10 of the most beloved religious songs played at funerals
By: Kirk Fox
3 months ago
The relationship between funerals and music is incredibly powerful. Funeral songs can provide family and friends a sense of peace and comfort at a difficult time. Often the songs selected for a funeral or memorial service are spiritual and speak to the deceased's faith in God. Here are 10 of the most beloved religious songs played or performed at funerals, memorial services, and celebrations of life.
Written in 1772 by English poet and Anglican clergyman John Newton (1725–1807), the Christian hymn "Amazing Grace" is one of the most popular songs of all time. The hymn carries a simple yet beautiful message about forgiveness and redemption through the mercy of God, and has been recorded by many popular artists including Elvis Presley, Johnny Cash, and LeAnn Rimes.
"Three Wooden Crosses" was a No. 1 hit for country singer Randy Travis in 2003. Written by Kim Williams and Doug Johnson, the song tells the story of four people riding a midnight bus. When the bus crashes, a dying preacher gives a blood-stained Bible to the lone survivor, a prostitute. She goes on to find God and pass the Bible along to her son, who is now a preacher.
The first solo single George Harrison (1943–2001) put out after the Beatles turned out to be his most popular, selling over 10 million copies. The song expresses a desire to have a relationship with God: "I really want to know you / Really want to go with you / Really want to show you, Lord, that it won't take long, my Lord." Harrison, himself a follower of the Hindu sect Hare Krishna, draws on multiple religious traditions, combining part of the Hare Krishna mantra with the Judeo-Christian word of praise, "Hallelujah," to create a simple and universal spiritual message.
Canadian pop music duo Dani and Lizzy had a viral hit song on YouTube in 2013 with "Dancing in the Sky." Lizzy wrote the song about a friend who passed away at a young age: "I hope you're dancing in the sky / And I hope you're singing in the angels' choir / And I hope the angels know what they have / I'll bet it's so nice up in heaven since you've arrived." The song has become popular at religious funerals, and the video currently has over 24 million views.
Written by Leonard Cohen (1934–2016), "Hallelujah" initially wasn't a success. Then other artists, like John Cale and Jeff Buckley, began to cover it, and the song's popularity grew. (Currently there are more than 300 recorded versions of the song.) In "Hallelujah," Cohen references many biblical stories and figures, including Samson and Delilah, King David, and Bathsheba: "Well I've heard there was a secret chord / That David played and it pleased the Lord / But you don't really care for music, do you?" Leonard Cohen wrote around 80 verses for the song and sometimes sang different lyrics in live performances.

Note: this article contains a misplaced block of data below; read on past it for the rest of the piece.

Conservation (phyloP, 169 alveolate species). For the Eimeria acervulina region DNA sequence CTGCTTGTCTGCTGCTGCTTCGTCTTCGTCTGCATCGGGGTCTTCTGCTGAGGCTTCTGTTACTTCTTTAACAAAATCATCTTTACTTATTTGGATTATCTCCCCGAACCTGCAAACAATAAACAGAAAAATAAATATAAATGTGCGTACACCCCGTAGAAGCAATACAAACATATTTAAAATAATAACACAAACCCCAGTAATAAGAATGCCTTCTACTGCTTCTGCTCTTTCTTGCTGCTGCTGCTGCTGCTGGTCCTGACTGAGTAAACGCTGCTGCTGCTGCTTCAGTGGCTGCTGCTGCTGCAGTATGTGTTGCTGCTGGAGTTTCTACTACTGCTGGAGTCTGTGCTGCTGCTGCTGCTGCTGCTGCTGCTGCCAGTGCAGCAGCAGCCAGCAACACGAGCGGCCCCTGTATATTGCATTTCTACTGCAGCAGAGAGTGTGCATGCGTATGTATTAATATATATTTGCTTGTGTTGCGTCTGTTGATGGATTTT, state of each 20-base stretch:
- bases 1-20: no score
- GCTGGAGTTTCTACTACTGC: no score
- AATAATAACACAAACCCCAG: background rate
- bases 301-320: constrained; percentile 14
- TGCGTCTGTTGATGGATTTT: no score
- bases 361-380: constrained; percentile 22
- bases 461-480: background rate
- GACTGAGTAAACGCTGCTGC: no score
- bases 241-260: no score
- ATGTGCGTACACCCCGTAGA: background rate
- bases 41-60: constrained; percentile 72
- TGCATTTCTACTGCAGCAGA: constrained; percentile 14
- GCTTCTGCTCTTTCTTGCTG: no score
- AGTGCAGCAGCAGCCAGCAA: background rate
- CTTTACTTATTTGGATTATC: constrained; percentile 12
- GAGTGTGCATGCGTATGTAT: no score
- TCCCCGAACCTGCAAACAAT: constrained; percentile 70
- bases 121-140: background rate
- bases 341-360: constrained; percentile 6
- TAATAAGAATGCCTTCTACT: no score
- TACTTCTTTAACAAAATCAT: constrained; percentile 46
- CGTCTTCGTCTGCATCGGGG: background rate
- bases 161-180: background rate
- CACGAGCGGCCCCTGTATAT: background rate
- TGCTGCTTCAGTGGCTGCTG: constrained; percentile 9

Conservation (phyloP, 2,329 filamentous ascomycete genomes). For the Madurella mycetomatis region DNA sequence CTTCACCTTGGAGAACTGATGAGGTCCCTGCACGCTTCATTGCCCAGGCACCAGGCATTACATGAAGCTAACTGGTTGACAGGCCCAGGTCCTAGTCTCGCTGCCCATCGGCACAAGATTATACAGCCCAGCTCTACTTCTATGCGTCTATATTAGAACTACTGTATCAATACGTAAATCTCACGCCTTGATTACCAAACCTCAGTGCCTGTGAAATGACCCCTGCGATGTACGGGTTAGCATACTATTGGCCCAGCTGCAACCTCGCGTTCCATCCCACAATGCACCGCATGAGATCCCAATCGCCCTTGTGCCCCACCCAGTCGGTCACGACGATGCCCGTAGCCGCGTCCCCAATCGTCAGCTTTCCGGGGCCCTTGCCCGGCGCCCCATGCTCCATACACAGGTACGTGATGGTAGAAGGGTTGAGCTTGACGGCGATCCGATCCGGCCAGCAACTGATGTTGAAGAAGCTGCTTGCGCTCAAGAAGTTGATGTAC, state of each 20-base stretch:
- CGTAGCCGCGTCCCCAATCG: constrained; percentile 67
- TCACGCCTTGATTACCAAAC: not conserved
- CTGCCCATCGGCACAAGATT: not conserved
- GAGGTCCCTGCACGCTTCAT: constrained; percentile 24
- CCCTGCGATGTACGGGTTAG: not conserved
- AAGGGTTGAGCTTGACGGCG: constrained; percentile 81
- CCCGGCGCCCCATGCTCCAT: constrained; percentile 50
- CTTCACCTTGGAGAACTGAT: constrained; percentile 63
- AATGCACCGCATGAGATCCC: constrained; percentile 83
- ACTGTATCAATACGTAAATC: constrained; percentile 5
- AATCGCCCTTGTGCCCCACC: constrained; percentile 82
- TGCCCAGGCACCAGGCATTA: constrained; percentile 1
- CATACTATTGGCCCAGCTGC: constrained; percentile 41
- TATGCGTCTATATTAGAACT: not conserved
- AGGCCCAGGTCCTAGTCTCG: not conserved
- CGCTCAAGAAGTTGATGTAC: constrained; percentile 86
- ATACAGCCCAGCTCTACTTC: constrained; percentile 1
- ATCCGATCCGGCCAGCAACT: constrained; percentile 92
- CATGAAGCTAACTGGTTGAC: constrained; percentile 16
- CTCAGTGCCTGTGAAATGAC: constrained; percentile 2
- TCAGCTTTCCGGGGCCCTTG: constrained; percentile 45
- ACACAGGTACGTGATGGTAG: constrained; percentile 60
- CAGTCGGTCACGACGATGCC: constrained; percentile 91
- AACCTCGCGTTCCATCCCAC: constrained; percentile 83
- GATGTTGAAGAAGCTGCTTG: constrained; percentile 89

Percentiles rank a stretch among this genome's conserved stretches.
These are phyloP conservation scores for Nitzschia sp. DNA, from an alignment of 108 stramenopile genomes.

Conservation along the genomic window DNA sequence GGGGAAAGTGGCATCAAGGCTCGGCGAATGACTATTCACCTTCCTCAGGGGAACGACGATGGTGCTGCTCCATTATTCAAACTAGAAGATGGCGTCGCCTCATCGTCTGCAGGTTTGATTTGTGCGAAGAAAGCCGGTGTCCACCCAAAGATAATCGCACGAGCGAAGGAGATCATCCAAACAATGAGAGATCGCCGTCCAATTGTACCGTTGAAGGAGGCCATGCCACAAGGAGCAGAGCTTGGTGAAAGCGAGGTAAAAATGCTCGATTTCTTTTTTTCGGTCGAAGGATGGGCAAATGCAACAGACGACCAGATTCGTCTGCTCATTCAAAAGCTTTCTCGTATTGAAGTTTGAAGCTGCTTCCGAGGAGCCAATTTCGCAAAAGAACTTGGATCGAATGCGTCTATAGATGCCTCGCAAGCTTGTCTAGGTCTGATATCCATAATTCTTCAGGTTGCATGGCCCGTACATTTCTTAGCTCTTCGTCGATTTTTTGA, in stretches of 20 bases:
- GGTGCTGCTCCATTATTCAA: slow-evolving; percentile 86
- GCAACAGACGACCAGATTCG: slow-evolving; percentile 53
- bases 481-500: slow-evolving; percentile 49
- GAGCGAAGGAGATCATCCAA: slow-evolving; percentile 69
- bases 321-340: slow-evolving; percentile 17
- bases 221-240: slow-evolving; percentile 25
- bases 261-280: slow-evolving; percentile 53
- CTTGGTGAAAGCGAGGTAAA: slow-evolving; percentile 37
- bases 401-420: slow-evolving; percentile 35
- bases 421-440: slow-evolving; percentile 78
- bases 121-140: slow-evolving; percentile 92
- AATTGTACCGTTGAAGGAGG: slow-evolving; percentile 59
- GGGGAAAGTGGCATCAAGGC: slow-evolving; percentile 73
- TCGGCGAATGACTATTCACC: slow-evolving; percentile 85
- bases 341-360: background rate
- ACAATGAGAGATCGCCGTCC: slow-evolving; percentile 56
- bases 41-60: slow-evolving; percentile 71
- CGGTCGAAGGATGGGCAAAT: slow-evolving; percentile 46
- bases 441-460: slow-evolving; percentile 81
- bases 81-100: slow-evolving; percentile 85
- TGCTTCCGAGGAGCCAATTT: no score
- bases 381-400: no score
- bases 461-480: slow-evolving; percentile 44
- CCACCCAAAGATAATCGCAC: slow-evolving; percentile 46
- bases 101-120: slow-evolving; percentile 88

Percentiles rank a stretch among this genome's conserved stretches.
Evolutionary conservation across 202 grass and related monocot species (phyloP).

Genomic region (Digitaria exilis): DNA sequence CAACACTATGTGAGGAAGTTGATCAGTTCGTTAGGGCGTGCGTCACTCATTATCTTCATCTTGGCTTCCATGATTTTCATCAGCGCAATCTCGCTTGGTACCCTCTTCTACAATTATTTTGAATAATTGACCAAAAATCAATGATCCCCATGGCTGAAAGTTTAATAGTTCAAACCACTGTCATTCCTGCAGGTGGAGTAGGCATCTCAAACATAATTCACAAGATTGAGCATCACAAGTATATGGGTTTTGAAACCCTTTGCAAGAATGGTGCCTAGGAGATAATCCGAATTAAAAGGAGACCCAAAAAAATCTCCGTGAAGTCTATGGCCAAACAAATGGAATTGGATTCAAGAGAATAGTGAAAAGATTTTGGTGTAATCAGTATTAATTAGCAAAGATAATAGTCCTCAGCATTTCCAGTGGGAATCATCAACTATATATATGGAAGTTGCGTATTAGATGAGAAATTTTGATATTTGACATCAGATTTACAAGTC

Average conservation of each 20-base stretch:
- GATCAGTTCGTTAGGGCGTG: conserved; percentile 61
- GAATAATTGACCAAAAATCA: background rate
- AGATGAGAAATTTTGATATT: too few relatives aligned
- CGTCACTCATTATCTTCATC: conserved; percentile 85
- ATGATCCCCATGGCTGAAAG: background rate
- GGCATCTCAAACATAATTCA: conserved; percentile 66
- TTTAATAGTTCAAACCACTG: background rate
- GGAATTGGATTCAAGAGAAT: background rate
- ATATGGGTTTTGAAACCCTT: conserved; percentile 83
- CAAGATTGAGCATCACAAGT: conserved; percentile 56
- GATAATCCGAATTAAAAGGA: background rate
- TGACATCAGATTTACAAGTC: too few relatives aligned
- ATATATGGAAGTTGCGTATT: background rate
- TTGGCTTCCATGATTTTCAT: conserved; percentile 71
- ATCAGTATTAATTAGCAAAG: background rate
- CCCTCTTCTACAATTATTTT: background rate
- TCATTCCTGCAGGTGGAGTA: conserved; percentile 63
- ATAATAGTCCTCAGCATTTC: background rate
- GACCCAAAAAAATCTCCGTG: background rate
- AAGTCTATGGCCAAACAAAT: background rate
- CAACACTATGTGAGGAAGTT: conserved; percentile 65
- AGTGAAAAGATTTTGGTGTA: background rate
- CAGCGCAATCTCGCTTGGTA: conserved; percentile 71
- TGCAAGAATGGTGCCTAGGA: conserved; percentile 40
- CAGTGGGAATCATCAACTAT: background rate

Gospel music legend Andrae Crouch (1942–2015) sings about believing in God in his popular 1976 song. God will give you the strength to get through tough times and you will see him in heaven. As the powerful refrain repeats, "Soon and soon, we are going to see the king."
Chris Stapleton won a Grammy for best country song in 2018 for "Broken Halos," a song Stapleton says was inspired by "people who have passed away before their time." With a style that is more Southern gospel folk rock than country, "the song offers a tender, lump-in-your-throat reminder to keep the faith, even in the midst of tragedy," says Rolling Stone writer Chris Parton. "Angels appear to help us on our way, Stapleton sings, but when their job is done they leave. . . and we're not meant to understand why."
Oscar-winning actress and singer Jennifer Hudson performs a powerful version of the gospel standard on her 2008 debut album. The lyrics are about about Christians returning home to Jesus when they pass away: "Jesus, He promised me a home over there / Jesus promised me a home over there / No more sickness, sorrow, pain, care / He promised me a home over there."
"Rock of Ages" is a traditional Christian hymn written by Rev. Augustus Toplady in 1763. As the story behind the hymn goes, Toplady was traveling through a gorge in England when he was caught in a dangerous storm. He took shelter in a gap in the rocks, and while riding out the storm, was inspired to write the hymn. The lyrics state that when you feel alone, God is like a rock and will not abandon you. "While I draw this fleeting breath / When mine eyes shall close in death / When I soar to worlds unknown / See Thee on Thy judgement throne / Rock of Ages, cleft for me / Let me hide myself in Thee." Here Aretha Franklin (1942–2018) performs the hymn at the New Bethel Baptist Church in Detroit.
Alabama is one of the most successful bands in the history of country music, combining country and Southern rock with pop and gospel. Their 1993 song "Angels Among Us" is about dearly departed loved ones in heaven guiding us through difficult times: "Oh, I believe there are angels among us / Sent down to us from somewhere up above / They come to you and me in our darkest hours / To show us how to live / To teach us how to give / To guide us with a light of love." Alabama lead singer Randy Owen performed the song at the funeral of of his friend Dale Earnhardt (1951–2001).